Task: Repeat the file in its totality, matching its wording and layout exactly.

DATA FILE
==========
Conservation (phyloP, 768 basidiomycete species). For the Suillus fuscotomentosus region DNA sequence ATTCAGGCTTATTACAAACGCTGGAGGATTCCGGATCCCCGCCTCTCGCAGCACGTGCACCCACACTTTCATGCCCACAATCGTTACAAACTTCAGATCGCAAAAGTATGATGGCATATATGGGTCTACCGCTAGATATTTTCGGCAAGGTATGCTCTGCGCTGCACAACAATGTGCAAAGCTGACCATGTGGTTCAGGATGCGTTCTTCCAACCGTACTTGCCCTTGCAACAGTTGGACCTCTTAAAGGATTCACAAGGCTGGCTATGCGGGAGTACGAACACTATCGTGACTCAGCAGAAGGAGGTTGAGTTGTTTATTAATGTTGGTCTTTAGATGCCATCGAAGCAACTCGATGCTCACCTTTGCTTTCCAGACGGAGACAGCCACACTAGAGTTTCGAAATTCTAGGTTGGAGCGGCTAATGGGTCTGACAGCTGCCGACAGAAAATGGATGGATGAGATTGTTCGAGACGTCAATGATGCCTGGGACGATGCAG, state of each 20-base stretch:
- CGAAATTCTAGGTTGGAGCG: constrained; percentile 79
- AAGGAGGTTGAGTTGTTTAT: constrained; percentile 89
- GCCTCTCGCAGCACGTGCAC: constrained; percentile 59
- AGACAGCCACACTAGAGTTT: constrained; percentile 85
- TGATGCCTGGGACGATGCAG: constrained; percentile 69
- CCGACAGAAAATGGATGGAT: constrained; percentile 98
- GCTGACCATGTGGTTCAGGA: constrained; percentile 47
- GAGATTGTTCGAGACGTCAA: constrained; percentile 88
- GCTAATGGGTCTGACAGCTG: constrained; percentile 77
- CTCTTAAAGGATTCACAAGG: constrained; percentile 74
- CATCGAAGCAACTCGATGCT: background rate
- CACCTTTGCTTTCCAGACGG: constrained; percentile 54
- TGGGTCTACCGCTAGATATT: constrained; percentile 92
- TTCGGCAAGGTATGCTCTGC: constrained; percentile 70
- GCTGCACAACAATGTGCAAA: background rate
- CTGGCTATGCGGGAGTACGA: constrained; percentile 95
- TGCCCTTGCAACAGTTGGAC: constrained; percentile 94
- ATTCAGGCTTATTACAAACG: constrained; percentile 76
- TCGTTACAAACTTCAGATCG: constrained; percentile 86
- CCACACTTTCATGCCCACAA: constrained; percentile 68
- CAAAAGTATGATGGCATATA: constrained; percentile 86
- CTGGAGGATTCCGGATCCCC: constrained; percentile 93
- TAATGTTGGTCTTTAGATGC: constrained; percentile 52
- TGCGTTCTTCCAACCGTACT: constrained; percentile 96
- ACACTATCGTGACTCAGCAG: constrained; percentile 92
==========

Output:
Conservation (phyloP, 768 basidiomycete species). For the Suillus fuscotomentosus region DNA sequence ATTCAGGCTTATTACAAACGCTGGAGGATTCCGGATCCCCGCCTCTCGCAGCACGTGCACCCACACTTTCATGCCCACAATCGTTACAAACTTCAGATCGCAAAAGTATGATGGCATATATGGGTCTACCGCTAGATATTTTCGGCAAGGTATGCTCTGCGCTGCACAACAATGTGCAAAGCTGACCATGTGGTTCAGGATGCGTTCTTCCAACCGTACTTGCCCTTGCAACAGTTGGACCTCTTAAAGGATTCACAAGGCTGGCTATGCGGGAGTACGAACACTATCGTGACTCAGCAGAAGGAGGTTGAGTTGTTTATTAATGTTGGTCTTTAGATGCCATCGAAGCAACTCGATGCTCACCTTTGCTTTCCAGACGGAGACAGCCACACTAGAGTTTCGAAATTCTAGGTTGGAGCGGCTAATGGGTCTGACAGCTGCCGACAGAAAATGGATGGATGAGATTGTTCGAGACGTCAATGATGCCTGGGACGATGCAG, state of each 20-base stretch:
- CGAAATTCTAGGTTGGAGCG: constrained; percentile 79
- AAGGAGGTTGAGTTGTTTAT: constrained; percentile 89
- GCCTCTCGCAGCACGTGCAC: constrained; percentile 59
- AGACAGCCACACTAGAGTTT: constrained; percentile 85
- TGATGCCTGGGACGATGCAG: constrained; percentile 69
- CCGACAGAAAATGGATGGAT: constrained; percentile 98
- GCTGACCATGTGGTTCAGGA: constrained; percentile 47
- GAGATTGTTCGAGACGTCAA: constrained; percentile 88
- GCTAATGGGTCTGACAGCTG: constrained; percentile 77
- CTCTTAAAGGATTCACAAGG: constrained; percentile 74
- CATCGAAGCAACTCGATGCT: background rate
- CACCTTTGCTTTCCAGACGG: constrained; percentile 54
- TGGGTCTACCGCTAGATATT: constrained; percentile 92
- TTCGGCAAGGTATGCTCTGC: constrained; percentile 70
- GCTGCACAACAATGTGCAAA: background rate
- CTGGCTATGCGGGAGTACGA: constrained; percentile 95
- TGCCCTTGCAACAGTTGGAC: constrained; percentile 94
- ATTCAGGCTTATTACAAACG: constrained; percentile 76
- TCGTTACAAACTTCAGATCG: constrained; percentile 86
- CCACACTTTCATGCCCACAA: constrained; percentile 68
- CAAAAGTATGATGGCATATA: constrained; percentile 86
- CTGGAGGATTCCGGATCCCC: constrained; percentile 93
- TAATGTTGGTCTTTAGATGC: constrained; percentile 52
- TGCGTTCTTCCAACCGTACT: constrained; percentile 96
- ACACTATCGTGACTCAGCAG: constrained; percentile 92